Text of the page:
the StockCharts​.com Newsletter

August 3, 2008
  Chip Anderson | John Murphy | Arthur Hill | Carl Swenlin | Tom Bowley | Richard Rhodes  
by Chip Anderson | ChartWatchers

Hello Fellow ChartWatchers!

Let's start the month of August off right with a good, old-fashioned education article about the modern version of a good, old-fashioned chart overlay, Keltner Channels! Here we go...

Keltner Channels are a set of three lines that are overlaid on top of the price bars of a chart. As with other channel overlays, the outer two lines define a region that generally "contains" the price action and helps you determine if the prices are "too high" or "too low" relative to a specified moving average. Here is an example:

Keltner Channel Example

In the chart above, the Keltner Channels are the thin blue lines above and below the candlesticks on the chart. The red line corresponds to the 20-day Exponential Moving Average that defines the center of the channel. Notice that the candles generally appear to "bounce" off the blue channel lines are return to the red central line.


The original version of Keltner Channels was described by Chester W. Keltner in his 1960 book How to Make Money in Commodities. Keltner called his channel concept the "Ten-Day Moving Average Trading Rule" and defined it as a pair of lines positioned above and below a 10-day simple moving average of the chart's "typical price" - i.e., ( high + low + close ) / 3. The distance between the channel lines and the central line was defined as the 10-day simple moving average of the chart's "range" - i.e., high - low.

This original version of Keltner Channels was relatively easy to calculate in the days before computers and worked pretty well for trading commodities. As time passed, other channel systems - such as Bollinger Bands - became more popular. In the 1980s, Linda Raschke introduced a newer version of Keltner Channels that was based on the Exponential Moving Average and the Average True Range (ATR) indicator. uses this more modern version of Keltner Channels.


In the modern version of Keltner Channels, the central line is (typically) a 20-period Exponential Moving Average. The upper and lower bands are drawn at an equal distance from the central line. The distance is defined as a specified multiple (typically 2x) of the ATR(10) indicator.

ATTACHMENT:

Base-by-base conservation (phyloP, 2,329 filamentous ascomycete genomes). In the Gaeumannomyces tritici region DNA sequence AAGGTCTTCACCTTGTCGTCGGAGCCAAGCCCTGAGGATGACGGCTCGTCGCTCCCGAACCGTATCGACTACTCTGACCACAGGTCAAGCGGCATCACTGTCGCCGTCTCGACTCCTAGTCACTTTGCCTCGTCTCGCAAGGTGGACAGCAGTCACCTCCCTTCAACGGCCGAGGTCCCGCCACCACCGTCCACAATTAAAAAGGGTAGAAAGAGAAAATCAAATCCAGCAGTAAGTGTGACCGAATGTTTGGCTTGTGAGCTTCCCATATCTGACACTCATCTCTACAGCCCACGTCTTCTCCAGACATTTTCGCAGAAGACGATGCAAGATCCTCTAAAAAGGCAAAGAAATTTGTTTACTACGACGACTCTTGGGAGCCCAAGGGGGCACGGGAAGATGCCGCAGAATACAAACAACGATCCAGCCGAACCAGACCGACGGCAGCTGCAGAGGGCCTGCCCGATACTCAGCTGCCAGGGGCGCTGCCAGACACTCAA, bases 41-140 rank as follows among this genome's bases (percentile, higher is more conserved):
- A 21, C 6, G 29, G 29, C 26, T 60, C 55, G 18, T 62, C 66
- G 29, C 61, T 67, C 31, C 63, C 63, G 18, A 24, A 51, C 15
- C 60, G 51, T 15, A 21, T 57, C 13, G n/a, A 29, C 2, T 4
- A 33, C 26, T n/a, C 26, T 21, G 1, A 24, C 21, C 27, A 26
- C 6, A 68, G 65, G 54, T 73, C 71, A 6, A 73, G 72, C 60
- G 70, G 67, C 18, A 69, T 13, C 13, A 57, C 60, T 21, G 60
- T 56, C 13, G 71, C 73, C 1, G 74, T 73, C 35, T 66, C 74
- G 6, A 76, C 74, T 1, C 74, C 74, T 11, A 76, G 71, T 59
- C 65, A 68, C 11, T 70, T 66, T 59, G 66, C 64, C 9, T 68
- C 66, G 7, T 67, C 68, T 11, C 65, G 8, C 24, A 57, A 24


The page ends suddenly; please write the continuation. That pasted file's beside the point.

In SharpCharts, the Keltner Channels take three parameters. The first one is the period of the central EMA. The second one is the multiplier for the bands. The last one is the period of the ATR indicator. The default parameter values are "20,2.0,10".

In the chart above, we've added the ATR(10) indicator below the price plot. You can see how the Keltner Channel expands as the ATR(10) value rises and contracts when it shrinks.

Note: Sometimes when using Keltner Channels on a log scale chart, the lower band will exceed the price scale and become cut off. To alleviate this, change the scale setting from "log" to "linear."

by John Murphy | The Market Message

In a recent Market Message, I discussed how the stock market is a leading indicator of the economy and why it isn't a good idea to use economic forecasting to trade the stock market. Historically, the market turns down at least six months before the economy. Chart 1 shows the NYSE Advance-Decline Line peaking last June. That suggested a possible recession by December of last year. Chart 2 shows the S&P 500 peaking last October. That puts the odds for a recession somewhere around April of this year. This week's economic reports showed that second quarter growth was below economic forecasts. It probably would have been even worse without a temporary boost from rebate checks. More importantly, GDP growth for the fourth quarter of last year was actually negative. It was reported this morning that the unemployment rate for July rose from 5.5% to 5.7% to the highest level in more than four years. A number of economists were quoted over the last two days saying that the economy was now in recession. Thanks for that late newsflash nearly a year after the stock market started dropping. These are the same folks who accused investors of panicing at the end of last year by using the "fear versus fundamentals" slogan that was flashed on TV screens. With the stock market now in an offical bear market, what are investors supposed to do with the newfound pessimism in the economic community? How many times do we have to repeat this cycle before people realize that the only way to trade the stock market is to study the market itself -- not the economy. The study of the market is what the charting approach is all about. And what is all about.

by Arthur Hill | Art's Charts

The Russell 2000 ETF (IWM) and Nasdaq 100 ETF (QQQQ) were stifled at resistance this week and the bulls are getting a test. After surging above 69, IWM met resistance at broken support and the 62% retracement mark. QQQQ met resistance at 46 in early July and this level held throughout the month. QQQQ shows relative weakness because the July breakout attempts failed. Both ETFs need to break resistance if the broad market rally is to continue.

Short-term momentum remains bullish for now. StochRSI is a nifty indicator that applies the Stochastic Oscillator to RSI. Yes, it is an indicator of an indicator. This makes it more sensitive than normal RSI and better suited for short-term signals. I like to think of it as RSI on Red Bull. On both ETF charts, StochRSI moved above .80 on 16-July and held above .50 since then. The surge above .80 turned short-term momentum bullish and the ability to hold above .50 kept the bulls in favor. For a counter signal that would turn short-term momentum bearish, I am watching for a sharp move below .20 in StochRSI.

There is also a videoversion of the this analysis available at - Click Here.

by Carl Swenlin |